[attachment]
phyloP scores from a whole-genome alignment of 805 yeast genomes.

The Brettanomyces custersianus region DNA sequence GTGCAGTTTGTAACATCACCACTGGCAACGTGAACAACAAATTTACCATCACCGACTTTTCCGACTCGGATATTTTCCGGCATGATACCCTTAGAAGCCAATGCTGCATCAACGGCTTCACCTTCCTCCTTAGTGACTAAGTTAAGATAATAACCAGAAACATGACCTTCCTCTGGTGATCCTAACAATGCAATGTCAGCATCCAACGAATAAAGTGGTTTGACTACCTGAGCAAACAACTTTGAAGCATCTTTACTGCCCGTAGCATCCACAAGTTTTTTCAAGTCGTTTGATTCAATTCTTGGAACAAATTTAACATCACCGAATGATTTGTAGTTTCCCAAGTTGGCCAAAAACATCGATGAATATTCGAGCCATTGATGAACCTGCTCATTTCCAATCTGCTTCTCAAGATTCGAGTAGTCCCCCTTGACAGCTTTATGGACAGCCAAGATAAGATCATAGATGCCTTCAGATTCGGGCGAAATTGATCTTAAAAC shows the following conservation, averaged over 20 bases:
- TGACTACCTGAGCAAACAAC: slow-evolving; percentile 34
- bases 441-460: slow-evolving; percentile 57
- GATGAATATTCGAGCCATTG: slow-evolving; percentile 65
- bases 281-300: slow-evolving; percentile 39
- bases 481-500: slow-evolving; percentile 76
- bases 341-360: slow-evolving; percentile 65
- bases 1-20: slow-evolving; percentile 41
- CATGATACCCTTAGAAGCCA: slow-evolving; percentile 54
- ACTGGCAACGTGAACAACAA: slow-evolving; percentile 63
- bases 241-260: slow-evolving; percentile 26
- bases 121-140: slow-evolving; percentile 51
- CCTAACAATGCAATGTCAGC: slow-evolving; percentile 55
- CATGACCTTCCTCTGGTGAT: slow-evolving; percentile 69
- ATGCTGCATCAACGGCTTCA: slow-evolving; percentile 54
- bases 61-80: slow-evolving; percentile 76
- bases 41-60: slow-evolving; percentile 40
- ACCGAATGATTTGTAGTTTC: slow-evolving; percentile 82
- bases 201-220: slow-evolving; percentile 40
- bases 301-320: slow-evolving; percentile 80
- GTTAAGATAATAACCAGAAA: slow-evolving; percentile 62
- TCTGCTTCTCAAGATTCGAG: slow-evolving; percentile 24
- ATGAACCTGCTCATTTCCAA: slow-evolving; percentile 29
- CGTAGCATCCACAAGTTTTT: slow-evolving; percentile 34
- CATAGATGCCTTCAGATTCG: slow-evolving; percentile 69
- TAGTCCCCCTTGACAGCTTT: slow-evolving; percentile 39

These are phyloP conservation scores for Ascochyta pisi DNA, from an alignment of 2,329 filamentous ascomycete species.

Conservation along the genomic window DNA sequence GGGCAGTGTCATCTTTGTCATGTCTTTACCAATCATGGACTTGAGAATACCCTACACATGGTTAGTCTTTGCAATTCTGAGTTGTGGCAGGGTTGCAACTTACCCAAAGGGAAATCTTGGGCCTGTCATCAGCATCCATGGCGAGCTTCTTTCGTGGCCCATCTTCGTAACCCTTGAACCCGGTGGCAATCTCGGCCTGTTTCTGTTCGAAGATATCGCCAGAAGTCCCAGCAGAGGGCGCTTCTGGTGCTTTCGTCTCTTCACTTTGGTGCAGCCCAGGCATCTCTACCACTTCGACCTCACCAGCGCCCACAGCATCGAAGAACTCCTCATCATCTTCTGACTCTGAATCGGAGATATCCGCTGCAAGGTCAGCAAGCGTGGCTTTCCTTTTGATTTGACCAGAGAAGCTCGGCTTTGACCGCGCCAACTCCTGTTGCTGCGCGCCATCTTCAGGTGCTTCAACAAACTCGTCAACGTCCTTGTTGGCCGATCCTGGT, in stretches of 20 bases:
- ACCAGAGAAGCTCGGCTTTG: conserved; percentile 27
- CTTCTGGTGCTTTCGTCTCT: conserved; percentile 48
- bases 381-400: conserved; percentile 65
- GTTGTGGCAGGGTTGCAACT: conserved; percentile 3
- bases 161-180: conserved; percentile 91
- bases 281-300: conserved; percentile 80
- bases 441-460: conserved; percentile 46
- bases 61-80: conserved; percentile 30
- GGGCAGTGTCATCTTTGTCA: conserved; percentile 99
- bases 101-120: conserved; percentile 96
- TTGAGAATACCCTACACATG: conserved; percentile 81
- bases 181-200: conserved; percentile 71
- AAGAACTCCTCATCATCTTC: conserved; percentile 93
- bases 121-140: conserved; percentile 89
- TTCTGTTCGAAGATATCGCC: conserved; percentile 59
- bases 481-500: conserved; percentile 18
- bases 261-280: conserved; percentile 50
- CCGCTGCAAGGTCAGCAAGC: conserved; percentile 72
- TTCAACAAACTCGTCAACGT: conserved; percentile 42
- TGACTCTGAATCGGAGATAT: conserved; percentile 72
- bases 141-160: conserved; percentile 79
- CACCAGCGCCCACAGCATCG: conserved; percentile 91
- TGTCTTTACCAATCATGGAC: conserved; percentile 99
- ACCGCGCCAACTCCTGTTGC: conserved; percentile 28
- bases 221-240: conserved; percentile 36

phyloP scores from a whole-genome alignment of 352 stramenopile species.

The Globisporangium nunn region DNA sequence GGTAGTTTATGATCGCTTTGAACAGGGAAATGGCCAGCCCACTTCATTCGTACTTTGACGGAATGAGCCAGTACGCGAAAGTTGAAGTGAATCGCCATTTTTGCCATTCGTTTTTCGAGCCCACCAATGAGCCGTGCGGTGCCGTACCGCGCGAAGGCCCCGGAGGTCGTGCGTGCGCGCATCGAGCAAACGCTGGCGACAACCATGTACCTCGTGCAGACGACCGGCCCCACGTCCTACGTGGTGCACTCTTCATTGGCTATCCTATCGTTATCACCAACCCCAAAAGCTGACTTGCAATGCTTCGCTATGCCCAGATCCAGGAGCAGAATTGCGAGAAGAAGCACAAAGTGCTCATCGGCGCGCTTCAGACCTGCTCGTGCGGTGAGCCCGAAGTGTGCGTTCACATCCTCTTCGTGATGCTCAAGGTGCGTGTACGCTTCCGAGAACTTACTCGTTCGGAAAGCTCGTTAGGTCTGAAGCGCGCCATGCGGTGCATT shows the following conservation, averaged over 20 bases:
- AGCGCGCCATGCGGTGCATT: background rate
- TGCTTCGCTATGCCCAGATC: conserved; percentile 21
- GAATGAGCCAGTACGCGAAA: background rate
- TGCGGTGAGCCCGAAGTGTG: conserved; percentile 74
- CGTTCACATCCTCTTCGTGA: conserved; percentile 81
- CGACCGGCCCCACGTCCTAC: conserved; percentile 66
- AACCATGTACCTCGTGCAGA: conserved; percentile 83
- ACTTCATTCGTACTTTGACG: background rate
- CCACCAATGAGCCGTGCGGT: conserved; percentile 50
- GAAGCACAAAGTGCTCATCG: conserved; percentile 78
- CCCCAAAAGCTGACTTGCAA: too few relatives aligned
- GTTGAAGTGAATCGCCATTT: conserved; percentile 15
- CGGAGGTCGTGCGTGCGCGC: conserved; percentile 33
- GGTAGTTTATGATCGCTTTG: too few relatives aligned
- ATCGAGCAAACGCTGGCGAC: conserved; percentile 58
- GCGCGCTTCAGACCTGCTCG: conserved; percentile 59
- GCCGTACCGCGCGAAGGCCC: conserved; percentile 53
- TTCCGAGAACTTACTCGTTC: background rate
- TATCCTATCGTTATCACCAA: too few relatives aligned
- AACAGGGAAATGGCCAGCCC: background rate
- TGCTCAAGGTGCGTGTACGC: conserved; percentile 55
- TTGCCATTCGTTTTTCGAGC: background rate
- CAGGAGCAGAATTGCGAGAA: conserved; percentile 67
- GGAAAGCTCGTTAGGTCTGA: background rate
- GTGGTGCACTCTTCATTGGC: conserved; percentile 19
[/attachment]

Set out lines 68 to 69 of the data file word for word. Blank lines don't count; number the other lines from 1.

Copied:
- GTTGAAGTGAATCGCCATTT: conserved; percentile 15
- CGGAGGTCGTGCGTGCGCGC: conserved; percentile 33